The San Francisco Giants like winning Game One of the World Series.
This is the fourth straight time now, dating back to 2002, the Giants have won the opener of the Fall Classic, and while it didn’t work out for them the first time 12 years ago against the then-Anaheim Angels, it certainly set them on the right path in 2010 and 2012. Of course, 25 years ago, San Francisco did not win the first game of the 1989 World Series, as the Oakland Athletics went on to sweep the Giants that October.
So, yes, all in all, you’d rather win Game One than lose it.
Madison Bumgarner threw seven innings of one-run baseball, and the Giants scored three times in the first inning off James Shields on their way to a 7-1 win in Kansas City. This was the first time the Royals had lost a game this postseason.
Game Two is scheduled for Wednesday evening, again at Kauffman Stadium.
History Repeating for San Francisco
In 2010, the Giants used an 11-run outburst in Game One to jump-start the Series against the Texas Rangers in style. San Francisco’s light-hitting offense came alive in Game Two as well, scoring nine runs in a shutout win. The Rangers never knew what hit them, really, as the Giants went on to win their first championship since 1954 in just five games.
Two years ago, Justin Verlander got out-dueled by Barry Zito in Game One — let that one sink in for a moment — as the Giants won Game One, 8-3 over the Detroit Tigers. Just like in 2010, San Francisco’s opponent never really got it going, and was swept in four games while being outscored 16-6 and shut out twice.
Even back in 2002, the Giants jumped out to a 4-1 lead on their way to a 4-3 win in Anaheim. After taking the Game One advantage, San Francisco eventually went back to Southern California with a 3-2 Series lead for Game Six, and the team was just a handful of outs away from winning it all in that contest, before disaster struck.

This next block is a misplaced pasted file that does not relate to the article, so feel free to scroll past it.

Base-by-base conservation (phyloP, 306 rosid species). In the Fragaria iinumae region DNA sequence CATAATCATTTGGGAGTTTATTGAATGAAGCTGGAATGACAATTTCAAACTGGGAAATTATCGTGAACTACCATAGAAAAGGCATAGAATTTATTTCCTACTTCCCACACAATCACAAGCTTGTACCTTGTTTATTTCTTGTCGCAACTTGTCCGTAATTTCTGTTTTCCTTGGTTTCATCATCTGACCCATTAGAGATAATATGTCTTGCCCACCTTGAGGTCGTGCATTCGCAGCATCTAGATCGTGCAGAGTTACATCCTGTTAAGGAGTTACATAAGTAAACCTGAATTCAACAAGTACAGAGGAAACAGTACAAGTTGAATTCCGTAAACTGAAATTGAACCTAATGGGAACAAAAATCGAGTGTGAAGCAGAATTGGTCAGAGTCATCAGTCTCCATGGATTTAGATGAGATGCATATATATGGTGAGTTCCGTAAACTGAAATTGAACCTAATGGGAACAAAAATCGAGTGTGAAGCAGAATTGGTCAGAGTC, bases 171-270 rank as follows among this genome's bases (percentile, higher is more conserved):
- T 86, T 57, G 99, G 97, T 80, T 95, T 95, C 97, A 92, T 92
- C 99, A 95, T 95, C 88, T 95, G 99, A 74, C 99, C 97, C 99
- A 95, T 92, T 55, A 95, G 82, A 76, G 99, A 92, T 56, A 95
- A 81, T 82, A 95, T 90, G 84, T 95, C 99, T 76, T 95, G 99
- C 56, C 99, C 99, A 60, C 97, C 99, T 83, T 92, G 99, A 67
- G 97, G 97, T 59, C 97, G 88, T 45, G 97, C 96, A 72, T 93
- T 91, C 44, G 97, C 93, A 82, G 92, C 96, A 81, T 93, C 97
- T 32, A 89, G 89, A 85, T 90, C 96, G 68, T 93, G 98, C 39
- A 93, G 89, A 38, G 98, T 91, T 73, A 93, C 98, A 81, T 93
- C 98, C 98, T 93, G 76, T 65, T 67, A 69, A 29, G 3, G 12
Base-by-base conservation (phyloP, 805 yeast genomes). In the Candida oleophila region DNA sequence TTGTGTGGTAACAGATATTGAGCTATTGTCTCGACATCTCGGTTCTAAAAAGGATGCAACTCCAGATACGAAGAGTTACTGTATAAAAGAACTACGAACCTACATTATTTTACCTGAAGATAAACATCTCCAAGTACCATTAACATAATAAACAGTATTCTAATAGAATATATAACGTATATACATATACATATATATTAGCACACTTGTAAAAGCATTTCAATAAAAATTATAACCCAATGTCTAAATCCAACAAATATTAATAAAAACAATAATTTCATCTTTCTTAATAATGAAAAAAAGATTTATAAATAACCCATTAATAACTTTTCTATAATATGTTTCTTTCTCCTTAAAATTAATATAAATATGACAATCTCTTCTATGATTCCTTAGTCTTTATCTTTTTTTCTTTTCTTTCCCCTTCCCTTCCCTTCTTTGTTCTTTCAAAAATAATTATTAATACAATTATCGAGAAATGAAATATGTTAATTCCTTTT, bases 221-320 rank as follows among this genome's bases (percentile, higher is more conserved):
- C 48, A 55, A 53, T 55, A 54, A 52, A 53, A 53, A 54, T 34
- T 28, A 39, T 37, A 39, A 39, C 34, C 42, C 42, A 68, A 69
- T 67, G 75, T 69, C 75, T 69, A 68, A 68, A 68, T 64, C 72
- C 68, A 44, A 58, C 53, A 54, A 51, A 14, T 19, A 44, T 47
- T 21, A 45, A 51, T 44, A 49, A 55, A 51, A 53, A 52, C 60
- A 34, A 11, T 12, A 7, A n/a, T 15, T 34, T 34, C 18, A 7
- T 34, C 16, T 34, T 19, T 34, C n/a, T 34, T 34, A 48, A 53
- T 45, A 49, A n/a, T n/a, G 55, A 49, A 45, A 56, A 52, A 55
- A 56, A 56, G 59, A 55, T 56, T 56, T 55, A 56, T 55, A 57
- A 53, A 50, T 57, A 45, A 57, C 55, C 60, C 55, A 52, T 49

This blowout win on Tuesday night looks a lot more like 2010 and 2012 than 2002, for sure.
Royals Get Dethroned at Home
Kansas City managed just four hits against Bumgarner, a pitcher the Royals beat back on August 8. But in a matchup on postseason mojo against postseason mojo, the Giants came out on top this time.
Every Giants starter in the offensive lineup had a hit tonight, except National League Championship Series hero Travis Ishikawa. Meanwhile, a Royals lineup that had averaged more than five runs per game this postseason was held to just one: catcher Salvador Perez hit a solo home run in the seventh inning.
The Royals had only five base runners all night, which didn’t give them a lot of opportunity to wreak havoc in their normal fashion, and they went 0-for-3 with runners in scoring position. Kansas City’s best shot came in the third inning when they put runners on second and third with nobody out.
But two strikeouts and a walk later, Eric Hosmer grounded out to end the threat — and the possibility of a comeback, for all intents and purposes. The Giants scored two more runs in the top of the fourth to effectively put the game out of reach.
Game Two Outlook
The Royals already find themselves in a must-win situation, sending Yordano Ventura to the mound against San Francisco’s Jake Peavy.
Peavy was a disaster last October for the Red Sox, giving up 10 earned runs in 12 2/3 innings in the postseason. But somehow, he’s come to the Giants this postseason, and — like so many other journeymen before him in San Francisco uniforms — he’s suddenly discovered a fountain of youth with the organization. He’s given up just two earned runs in 9 2/3 innings this October for the Giants.
Ventura has been inconsistent this postseason, holding the Angels to one run in seven innings and then giving up four runs in 5 2/3 innings against the Baltimore Orioles. But his season-long effort — a 3.20 ERA and a 125 ERA+ — is significantly better than the numbers Peavy put up this year with the Red Sox and the Giants (combined 3.73 ERA and 100 ERA+).
On paper, the matchup still favors Kansas City, but we’ve seen the Giants pull so many “clutch” performances out of nowhere in the last few Octobers, it’s hard to understand how and why they won’t just do it again.